It's How You Play the Game: Athletics, Activism and Race
The Black Lives Matter athletic activism that followed the killing of George Floyd here in Minneapolis last summer has focused new energy and attention on the role of sports in bringing about social change and racial justice in our community and all across the nation. This conversation will bring together a diverse panel of sports leaders, all with Minnesota ties, to talk about how this is playing out in their particular fields and what they would like to see done differently.
- Leo Lewis, founder, Lewis Sports Foundation
- Lea B. Olsen, sports broadcaster and founder of Rethink the Win
- Kevin Warren, commissioner, Big Ten Conference
- Douglas Hartmann, professor, Department of Sociology, University of Minnesota
What's Next? Roundtable Series
The College of Liberal Arts is hosting a series of roundtable discussions with community leaders that seeks to answer the question “What’s next for us to eliminate institutional and systemic racism in society in the wake of George Floyd’s death?”
Douglas Hartmann is the author of Midnight Basketball: Race, Sports, and Neoliberal Social Policy (University of Chicago Press, 2016) and Race, Culture, and the Revolt of the Black Athlete: The 1968 Olympic Protests and Their Aftermath (Chicago, 2003), and co-author of Migration, Incorporation, and Change in an Interconnected World (Routledge/Taylor Francis 2015, with Syed Ali). Hartmann’s work has also appeared in the American Sociological Review, Ethnic and Racial Studies, the Journal of Sport and Social Issues, and Social Problems; recent media appearances include CBS This Morning, BBC Radio 4, and HBO’s “Level Playing Field” sports documentary series.
With Chris Uggen, he publishes The Society Pages, an open access social science hub, and co-edits the “Critical Issues in Sport and Society” series at Rutgers University Press. Professor Hartmann he is former editor of the American Sociological Association magazine Contexts, is a past president of the Midwest Sociological Society and co-Principal Investigator of the American Mosaic Project and the Kids’ Involvement and Diversity Study (KIDS).
Hartmann is currently working on a new book about the contested new politics of athlete activism and Black Lives Matter tentatively titled “Take-a-Knee Nation.”
As an educator, counselor and mentor to athletes on all levels, Leo Lewis is committed to the development of young athletes and attempts to help them find a balance and perspective in their lives. He founded the Academy in 1993 after years of sponsoring sport camps for youth and an eleven-year career as a wide receiver for the Minnesota Vikings. The Lewis Sports Foundation (LSF) adopted the programs in 1999. Dr. Lewis began the Leo Lewis Football Academy after realizing the lack of life skills being taught to high school athletes at area sports camps. Programming efforts have now focused more on supporting youth participation in sports camps across the state. LSF offers financial support for the unique educational and physical talents of young student athletes.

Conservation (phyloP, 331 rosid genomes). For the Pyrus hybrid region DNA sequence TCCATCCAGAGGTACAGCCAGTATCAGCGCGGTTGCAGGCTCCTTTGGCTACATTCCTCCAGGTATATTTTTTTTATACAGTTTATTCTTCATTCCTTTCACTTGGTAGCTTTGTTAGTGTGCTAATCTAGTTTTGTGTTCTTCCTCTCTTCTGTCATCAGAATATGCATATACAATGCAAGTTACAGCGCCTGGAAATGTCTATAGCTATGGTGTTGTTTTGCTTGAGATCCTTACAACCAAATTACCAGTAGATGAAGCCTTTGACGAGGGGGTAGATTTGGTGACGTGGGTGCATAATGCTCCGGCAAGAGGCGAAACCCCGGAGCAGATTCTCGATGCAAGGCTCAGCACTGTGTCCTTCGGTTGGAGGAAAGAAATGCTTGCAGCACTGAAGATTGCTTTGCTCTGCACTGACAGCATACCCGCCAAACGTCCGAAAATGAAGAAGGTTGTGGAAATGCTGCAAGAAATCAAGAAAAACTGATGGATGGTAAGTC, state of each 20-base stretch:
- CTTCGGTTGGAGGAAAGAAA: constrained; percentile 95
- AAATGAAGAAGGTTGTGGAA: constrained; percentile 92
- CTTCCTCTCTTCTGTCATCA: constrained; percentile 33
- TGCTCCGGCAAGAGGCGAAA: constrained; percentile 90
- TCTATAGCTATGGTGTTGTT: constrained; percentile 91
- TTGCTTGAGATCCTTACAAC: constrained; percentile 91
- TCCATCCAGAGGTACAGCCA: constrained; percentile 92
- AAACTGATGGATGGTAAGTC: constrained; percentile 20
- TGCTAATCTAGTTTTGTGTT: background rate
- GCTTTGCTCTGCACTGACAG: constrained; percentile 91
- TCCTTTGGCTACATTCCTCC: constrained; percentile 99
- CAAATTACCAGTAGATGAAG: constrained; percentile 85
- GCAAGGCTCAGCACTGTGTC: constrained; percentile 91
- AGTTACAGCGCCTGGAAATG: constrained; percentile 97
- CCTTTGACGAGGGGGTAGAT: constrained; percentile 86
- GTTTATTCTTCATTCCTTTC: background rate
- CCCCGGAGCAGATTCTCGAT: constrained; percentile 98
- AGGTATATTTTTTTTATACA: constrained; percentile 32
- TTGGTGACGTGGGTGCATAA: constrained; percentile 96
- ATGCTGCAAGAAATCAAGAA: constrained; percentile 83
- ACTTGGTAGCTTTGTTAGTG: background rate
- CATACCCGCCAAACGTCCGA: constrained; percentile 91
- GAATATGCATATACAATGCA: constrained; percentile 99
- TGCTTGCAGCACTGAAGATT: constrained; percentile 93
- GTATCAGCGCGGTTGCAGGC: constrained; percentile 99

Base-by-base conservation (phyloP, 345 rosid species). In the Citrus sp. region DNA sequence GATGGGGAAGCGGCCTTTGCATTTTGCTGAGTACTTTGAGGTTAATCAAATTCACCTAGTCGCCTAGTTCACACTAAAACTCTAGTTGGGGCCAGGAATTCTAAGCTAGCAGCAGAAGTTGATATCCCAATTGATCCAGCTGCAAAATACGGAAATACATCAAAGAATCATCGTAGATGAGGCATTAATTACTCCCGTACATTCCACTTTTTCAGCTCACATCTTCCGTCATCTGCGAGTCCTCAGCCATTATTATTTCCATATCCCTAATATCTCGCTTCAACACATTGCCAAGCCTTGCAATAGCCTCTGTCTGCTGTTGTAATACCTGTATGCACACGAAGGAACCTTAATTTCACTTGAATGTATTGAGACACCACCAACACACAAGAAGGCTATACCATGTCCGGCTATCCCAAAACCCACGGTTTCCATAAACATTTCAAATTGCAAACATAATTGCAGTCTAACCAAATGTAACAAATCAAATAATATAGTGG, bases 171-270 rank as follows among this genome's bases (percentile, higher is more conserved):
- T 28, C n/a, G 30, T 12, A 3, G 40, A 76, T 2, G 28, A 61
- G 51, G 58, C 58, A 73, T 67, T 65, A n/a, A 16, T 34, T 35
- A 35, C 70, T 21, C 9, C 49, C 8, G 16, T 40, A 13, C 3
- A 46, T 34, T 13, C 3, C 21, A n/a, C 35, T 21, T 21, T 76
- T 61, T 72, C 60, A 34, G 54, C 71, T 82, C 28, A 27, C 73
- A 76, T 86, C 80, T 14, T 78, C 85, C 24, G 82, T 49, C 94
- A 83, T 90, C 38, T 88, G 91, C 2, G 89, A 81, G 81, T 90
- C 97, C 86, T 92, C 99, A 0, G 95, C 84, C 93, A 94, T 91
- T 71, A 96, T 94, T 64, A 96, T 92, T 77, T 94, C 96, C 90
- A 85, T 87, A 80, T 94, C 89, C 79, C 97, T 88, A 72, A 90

As a parent, sports broadcaster, and former collegiate athlete, Lea B. Olsen has experienced sports culture from every angle.
Since playing basketball for the University of Minnesota, where she studied Journalism and Mass Communication, Lea has worked on ESPN's national WNBA coverage. She is currently a game analyst for the Minnesota Lynx, a television sideline reporter for the Minnesota Timberwolves, plus numerous college, and high school games.
Founder of Rethink the Win, Lea champions young athletes as complete people and promotes the positive impacts of sports beyond the game.
Lea is a passionate advocate for representation and change. She sat on the Minnesota Twins Community Foundation Board and served on the Minnesota State High School League Board at the invitation of Governor Dayton. She has mentored African American athletes at the University of Minnesota and moderated a civil rights discussion between Congressman John Lewis and Twin Cities youth.
A spirited agent of change, Big Ten Conference Commissioner Kevin F. Warren is dedicated to enriching collegiate athletics and creating more cohesive, dynamic, and inclusive communities. Kevin is the first African-American Commissioner of an Autonomous 5 (Power Five) conference in the history of college athletics. He is a consummate bridge-builder — cultivating meaningful relationships with individuals of all backgrounds. Kevin’s leadership is predicated on his unquenching thirst to dream the impossible dream and help others tap into their personal potential. With nearly 30 years of industry experience, Kevin’s impact continues to influence countless individuals and organizations. Prior to his role as Commissioner, Kevin served as the Chief Operating Officer (COO) of the Minnesota Vikings, overseeing the day-to-day business operations and all ancillary businesses, which included two state-of-the-art facilities – U.S. Bank Stadium and the Twin City Orthopedics Performance Center. His influence has inspired others to harness their ability to achieve their goals. Warren is a trailblazer in the truest sense of the word, an individual who leads by example and charts new trails for those to follow with dignity and grace. Above all, Kevin’s love and commitment to his wife Greta, and their children Peri and Powers, is the true joy of his life. Learn more about Kevin Warren.